Abstract: Philosophers have proposed a wide range of criteria for distinguishing morally right actions from wrong ones. Utilitarianism, Kantian duty ethics, ethical egoism, contractualism and natural rights theories are some of the most widely discussed criteria. The structural picture of normative ethics inherent in all these criteria is surprisingly uniform: Some actions are right and some are wrong, and there is nothing in between. In this talk I argue that this is an overly simplistic structural picture of normative ethics.
On the view I defend, some actions are neither entirely right nor entirely wrong. This includes many instances of abortion and euthanasia. To suppose that we can for instance always weigh the obligation to not abort a foetus against the mitigating circumstances (such as the mother being too young, having been raped, or being a drug-abuser), so that we arrive at a clear-cut, discrete conclusion about what is right or wrong with respect to abortion is implausible. Moreover, this inability to reach a clear-cut, discrete conclusion need not be due to epistemic limitations. To say that there has to be some sharp threshold between rightness and wrongness, even in a case like this, appears overly optimistic.
I argue that actions of the kind that I have in mind are best thought of as being neither entirely right nor entirely wrong, but rather right or wrong to some degree. That an action is right to a certain degree means that it is more right (or righter) than an action that is right to a lower degree. My argument for this position, DEGREE, will be derived from two premises:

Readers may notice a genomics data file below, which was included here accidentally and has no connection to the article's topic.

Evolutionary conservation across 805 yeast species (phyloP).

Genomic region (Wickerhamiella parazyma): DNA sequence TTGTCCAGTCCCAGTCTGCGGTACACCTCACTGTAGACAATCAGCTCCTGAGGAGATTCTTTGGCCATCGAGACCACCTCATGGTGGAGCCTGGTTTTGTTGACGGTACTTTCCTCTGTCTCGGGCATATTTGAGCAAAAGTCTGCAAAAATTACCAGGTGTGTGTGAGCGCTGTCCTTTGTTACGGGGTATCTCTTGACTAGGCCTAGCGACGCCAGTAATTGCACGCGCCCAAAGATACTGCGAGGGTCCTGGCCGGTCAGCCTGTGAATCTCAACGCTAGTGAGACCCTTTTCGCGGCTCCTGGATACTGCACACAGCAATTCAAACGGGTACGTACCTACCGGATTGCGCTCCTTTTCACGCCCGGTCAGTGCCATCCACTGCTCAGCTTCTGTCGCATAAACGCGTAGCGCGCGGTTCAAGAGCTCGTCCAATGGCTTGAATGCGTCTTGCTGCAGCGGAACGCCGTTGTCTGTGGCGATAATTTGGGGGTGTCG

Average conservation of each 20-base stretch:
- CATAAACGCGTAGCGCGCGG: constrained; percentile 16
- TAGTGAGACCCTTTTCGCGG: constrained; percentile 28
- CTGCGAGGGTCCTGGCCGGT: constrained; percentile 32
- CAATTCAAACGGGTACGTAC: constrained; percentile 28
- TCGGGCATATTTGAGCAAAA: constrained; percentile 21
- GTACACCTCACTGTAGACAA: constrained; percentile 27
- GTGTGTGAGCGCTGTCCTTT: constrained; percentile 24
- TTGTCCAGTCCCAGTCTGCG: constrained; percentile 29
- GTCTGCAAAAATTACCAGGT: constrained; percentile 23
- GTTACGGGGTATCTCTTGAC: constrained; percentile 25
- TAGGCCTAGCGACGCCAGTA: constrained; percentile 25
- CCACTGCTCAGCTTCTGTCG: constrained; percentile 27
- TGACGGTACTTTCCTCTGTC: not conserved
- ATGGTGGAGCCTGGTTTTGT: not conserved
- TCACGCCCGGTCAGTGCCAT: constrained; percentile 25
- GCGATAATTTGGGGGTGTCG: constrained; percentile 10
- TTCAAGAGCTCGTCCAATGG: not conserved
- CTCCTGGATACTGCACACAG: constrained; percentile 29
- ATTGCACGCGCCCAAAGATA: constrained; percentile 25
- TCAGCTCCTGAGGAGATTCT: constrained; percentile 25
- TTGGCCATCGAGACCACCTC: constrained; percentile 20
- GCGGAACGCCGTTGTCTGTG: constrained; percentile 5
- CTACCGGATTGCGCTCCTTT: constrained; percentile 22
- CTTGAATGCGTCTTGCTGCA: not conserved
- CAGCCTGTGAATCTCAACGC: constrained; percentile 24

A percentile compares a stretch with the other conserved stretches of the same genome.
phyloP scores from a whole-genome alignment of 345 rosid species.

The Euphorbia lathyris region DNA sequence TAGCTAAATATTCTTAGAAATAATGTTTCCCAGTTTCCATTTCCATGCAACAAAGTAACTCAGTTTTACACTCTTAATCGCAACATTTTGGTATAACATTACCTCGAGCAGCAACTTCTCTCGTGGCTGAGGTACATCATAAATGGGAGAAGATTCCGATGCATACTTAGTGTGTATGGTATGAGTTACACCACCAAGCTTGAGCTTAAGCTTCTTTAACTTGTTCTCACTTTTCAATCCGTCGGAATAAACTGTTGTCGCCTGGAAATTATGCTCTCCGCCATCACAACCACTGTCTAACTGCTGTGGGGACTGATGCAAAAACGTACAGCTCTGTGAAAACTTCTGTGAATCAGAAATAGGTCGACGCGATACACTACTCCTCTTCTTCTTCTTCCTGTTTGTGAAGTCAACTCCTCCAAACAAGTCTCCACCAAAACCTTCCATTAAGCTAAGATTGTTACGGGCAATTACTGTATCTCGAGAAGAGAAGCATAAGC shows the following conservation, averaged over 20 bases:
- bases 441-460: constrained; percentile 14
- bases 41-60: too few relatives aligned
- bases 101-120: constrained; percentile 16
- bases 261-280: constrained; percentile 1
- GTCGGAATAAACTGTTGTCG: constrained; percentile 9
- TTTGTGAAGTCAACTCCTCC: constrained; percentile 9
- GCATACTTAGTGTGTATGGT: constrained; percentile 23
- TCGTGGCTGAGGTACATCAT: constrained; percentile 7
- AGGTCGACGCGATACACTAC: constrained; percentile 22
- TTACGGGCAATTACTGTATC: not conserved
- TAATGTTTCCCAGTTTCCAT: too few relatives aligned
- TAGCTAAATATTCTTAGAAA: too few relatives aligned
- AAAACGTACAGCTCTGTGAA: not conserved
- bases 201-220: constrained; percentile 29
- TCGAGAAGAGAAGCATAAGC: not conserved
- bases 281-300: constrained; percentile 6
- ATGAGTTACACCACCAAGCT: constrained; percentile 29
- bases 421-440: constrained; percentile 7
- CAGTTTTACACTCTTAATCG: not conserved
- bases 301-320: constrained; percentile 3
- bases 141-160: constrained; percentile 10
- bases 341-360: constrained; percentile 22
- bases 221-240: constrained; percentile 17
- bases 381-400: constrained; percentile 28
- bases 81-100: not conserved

1) Sometimes one has a verdictive obligation to perform an action and a verdictive obligation not to perform it.
2) An action is right to some (non-extreme) degree if and only if one has a verdictive obligation to perform it and a verdictive obligation not to perform it.
3) Some actions are right to some (non-extreme) degree.
The main alternativies to DEGREE are RESOLUTION and DILEMMA; those positions are both committed to the claim that moral obligations are discrete entities that are either valid or not. On the RESOLUTION view, there is always some available action that is right, because there always exists a single all-things-considered obligation that holds to the highest degree. On the DILEMMA view, all available actions are wrong, because there exists two or more all-things-considered obligations that hold to the highest degree.
The paper is based on joint research with Dr Nicolas Espinoza.
Professor Martin Peterson is Associate Professor of Philosophy at Eindhoven University of Technology in the Netherlands. He is author of two books, An Introduction to Decision Theory (Cambridge University Press 2009) and Non-Bayesian Decision Theory (Springer 2008). He has also published about 30 articles on philosophical aspects of risk and on various issues in normative ethics. Before coming to the Netherlands he worked for three years as a Research Fellow at Cambridge University. He has also worked at several technical universities in Sweden.